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Does your child need an extracurricular activity? Here are five reasons to consider altar serving

altar servers

Erwin Cabucos teaches at Brigidine College, Indooroopilly. He was a sacristan at his parish in Southern Philippines before studying at Australian Catholic University, Banyo.

ALTAR serving competes against the array of attractive sporting and cultural activities available for our children today.

Swimming, soccer and tae kwon do promise the benefits of physical health, teamwork and general wellbeing while rugby, dancing and fishing sell outcomes that have found their way into the deep-set cultural and popular assumptions of our society.

What about altar serving? 

Others may even ask: what’s that? What does it give to a child?

Many years ago, when I told my friends I was going to enter the Marist seminary, I was barraged with questions full of materialistic undertones: “What do you get from it?”, “How much money will you make?”

It was depressing. I yelled back at them with the premise that life is not all about what you get from places but it is about happiness that you feel when you give to people. 

I argued that there was inexplicable joy that exuded from giving.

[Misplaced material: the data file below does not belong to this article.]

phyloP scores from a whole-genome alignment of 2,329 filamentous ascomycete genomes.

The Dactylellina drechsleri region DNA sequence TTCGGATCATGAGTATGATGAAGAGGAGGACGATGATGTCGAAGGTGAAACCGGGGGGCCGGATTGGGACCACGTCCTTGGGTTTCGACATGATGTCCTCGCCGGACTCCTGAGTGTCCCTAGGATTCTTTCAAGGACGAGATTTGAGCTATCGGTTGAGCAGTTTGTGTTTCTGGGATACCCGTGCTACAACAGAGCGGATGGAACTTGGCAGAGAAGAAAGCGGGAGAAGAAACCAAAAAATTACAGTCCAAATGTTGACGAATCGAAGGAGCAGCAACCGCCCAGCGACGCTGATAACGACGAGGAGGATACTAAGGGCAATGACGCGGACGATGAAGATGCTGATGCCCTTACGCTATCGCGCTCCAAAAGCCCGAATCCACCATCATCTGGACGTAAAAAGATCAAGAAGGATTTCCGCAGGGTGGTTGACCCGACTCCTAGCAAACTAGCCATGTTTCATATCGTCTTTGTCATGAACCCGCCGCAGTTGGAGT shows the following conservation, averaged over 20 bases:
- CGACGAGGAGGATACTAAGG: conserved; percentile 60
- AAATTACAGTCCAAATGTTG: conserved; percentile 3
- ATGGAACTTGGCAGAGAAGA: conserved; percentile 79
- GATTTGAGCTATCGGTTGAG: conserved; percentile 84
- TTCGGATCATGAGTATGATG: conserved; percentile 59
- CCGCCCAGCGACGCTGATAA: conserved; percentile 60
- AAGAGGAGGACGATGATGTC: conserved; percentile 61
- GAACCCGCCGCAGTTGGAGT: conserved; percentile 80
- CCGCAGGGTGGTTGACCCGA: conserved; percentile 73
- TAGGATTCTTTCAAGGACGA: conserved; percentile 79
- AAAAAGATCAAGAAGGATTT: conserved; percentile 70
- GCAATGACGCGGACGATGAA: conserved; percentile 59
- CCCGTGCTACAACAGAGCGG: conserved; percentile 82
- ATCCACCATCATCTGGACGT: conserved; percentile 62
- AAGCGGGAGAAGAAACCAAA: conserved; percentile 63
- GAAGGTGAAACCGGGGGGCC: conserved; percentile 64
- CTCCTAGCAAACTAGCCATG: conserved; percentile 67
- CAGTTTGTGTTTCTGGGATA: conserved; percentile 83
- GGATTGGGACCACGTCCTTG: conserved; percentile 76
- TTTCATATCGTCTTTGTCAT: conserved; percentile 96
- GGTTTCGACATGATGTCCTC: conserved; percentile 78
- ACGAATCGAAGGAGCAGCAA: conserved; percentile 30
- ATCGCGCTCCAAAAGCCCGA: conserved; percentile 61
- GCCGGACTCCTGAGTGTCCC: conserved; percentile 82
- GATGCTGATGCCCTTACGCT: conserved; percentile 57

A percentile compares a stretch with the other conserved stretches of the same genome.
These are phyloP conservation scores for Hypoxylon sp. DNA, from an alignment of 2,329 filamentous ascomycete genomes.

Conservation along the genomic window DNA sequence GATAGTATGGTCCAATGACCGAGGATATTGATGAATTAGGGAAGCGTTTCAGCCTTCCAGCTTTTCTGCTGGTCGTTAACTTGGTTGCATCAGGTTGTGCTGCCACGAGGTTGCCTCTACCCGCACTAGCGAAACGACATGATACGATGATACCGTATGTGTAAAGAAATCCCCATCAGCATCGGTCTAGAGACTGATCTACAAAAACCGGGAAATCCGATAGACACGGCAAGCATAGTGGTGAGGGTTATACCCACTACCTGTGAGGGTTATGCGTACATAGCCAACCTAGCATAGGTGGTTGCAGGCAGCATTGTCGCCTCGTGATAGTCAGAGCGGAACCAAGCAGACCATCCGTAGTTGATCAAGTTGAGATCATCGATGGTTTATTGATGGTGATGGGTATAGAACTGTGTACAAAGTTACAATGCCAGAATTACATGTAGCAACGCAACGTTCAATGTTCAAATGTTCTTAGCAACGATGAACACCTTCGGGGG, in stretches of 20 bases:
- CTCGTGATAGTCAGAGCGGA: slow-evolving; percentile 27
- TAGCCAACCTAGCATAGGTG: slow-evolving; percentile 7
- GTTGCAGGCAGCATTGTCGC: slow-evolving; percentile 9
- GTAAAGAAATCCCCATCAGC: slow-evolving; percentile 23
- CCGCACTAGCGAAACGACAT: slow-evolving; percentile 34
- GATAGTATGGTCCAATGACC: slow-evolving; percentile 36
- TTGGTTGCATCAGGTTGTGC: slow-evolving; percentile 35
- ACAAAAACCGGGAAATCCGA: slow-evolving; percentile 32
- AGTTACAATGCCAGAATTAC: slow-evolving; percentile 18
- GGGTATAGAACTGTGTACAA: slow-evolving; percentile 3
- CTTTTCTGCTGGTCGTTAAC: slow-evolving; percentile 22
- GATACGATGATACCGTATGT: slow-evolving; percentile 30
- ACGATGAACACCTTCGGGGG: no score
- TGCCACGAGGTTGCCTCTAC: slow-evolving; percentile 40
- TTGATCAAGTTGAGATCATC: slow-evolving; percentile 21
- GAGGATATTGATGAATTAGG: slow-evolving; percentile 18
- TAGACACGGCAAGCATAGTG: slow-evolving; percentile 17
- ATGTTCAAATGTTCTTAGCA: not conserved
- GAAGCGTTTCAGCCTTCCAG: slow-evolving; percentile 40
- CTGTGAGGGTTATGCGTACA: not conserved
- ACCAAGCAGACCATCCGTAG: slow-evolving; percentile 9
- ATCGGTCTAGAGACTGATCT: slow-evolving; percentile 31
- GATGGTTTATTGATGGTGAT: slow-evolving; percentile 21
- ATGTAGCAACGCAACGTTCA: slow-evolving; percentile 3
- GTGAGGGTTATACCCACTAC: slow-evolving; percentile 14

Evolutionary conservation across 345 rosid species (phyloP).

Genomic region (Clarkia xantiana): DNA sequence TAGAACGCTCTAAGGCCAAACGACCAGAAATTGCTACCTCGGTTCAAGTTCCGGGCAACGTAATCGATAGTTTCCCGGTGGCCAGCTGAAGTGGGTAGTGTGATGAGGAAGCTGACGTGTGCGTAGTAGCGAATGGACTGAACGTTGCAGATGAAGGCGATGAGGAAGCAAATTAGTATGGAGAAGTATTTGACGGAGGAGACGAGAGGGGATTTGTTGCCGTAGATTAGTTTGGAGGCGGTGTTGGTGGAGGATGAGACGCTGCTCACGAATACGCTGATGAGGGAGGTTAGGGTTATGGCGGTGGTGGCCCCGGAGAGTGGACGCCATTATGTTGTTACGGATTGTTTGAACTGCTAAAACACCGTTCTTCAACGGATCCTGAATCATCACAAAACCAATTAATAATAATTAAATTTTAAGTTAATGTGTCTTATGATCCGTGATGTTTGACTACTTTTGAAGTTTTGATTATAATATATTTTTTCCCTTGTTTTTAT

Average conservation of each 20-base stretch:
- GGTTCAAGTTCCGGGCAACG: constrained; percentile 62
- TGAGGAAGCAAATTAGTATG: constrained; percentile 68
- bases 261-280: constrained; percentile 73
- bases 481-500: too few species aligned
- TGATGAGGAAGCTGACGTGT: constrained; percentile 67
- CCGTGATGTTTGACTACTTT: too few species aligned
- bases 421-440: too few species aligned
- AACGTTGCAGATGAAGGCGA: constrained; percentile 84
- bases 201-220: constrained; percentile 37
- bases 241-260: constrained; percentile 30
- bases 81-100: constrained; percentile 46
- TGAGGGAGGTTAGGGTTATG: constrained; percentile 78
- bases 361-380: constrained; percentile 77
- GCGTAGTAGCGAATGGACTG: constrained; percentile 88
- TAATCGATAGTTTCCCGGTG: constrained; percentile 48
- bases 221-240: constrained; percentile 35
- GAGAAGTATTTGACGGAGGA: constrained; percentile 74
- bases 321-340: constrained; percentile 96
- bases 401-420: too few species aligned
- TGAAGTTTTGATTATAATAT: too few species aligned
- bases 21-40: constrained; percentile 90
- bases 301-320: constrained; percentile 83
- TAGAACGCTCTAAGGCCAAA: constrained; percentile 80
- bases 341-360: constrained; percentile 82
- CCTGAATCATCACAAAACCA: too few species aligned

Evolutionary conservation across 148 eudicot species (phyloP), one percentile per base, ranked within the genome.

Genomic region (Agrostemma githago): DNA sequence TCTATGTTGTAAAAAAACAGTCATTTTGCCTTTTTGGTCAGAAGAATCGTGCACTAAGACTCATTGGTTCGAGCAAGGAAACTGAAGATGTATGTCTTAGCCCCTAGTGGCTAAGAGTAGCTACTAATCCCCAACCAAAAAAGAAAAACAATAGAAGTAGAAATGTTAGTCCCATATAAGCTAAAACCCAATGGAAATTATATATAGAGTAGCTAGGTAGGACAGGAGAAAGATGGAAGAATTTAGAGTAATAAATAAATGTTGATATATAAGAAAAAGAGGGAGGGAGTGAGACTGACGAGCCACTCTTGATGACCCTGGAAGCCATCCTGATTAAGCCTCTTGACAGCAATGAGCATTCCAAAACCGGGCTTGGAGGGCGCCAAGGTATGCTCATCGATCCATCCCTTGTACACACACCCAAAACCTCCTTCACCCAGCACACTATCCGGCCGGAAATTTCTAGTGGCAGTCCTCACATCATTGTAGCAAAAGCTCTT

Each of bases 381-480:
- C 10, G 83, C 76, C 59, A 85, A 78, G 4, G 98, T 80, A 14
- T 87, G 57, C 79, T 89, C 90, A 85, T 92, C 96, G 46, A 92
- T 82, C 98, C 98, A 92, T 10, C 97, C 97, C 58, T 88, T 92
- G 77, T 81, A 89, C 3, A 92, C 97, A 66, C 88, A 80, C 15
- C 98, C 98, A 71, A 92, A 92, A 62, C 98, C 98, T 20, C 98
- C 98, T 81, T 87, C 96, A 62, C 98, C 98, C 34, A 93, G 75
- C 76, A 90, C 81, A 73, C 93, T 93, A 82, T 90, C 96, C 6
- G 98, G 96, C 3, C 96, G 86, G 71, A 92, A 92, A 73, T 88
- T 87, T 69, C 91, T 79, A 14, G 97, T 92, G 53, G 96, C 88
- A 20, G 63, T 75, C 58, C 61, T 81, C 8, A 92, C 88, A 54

I’d say it’s a similar sense of joy that a child gets from serving at Mass. 

But if we really examine the benefits of altar serving to a child which may be on par with the rest of the choices available in the market, what may they be?

First and foremost, the skills of concentration and being in sync with the flow of an event are tested and put into practise.

Mass is a liturgical celebration of words and actions that represent a variety of meanings from Catholic teaching and tradition.

Altar servers have to pay attention as to when to give the wine and hosts, ring the bell or process back to the entrance of the church.

They also have to pay attention when to kneel, stand, sing, not sing or hold the lectionary for the priest, and remember the cues associated with each action, as missing it may mean ineffective duty and sometimes bears slight embarrassment.

Importantly, they are expected to concentrate on the words and actions within the restriction that, generally, no discussion is allowed.

The show is on and so you must perform your role and perform it quietly but attentively in a social and spiritual environment – a specialised skill.

Concentrating, paying attention and being in sync are highly sought-after skills from competent people today.

Furthermore, the enjoyment of being able to prepare appropriate vestment colours, including dressing up to specific liturgical seasons, to select suitable vessels, and decorate the church for the themes of the liturgy, even as simple as lighting a candle or getting ready for the crucifix to be processed, are tactile experiences that can engage a child.

These activities require application of previous knowledge and a sense of aesthetics within the context of the liturgy or ritual.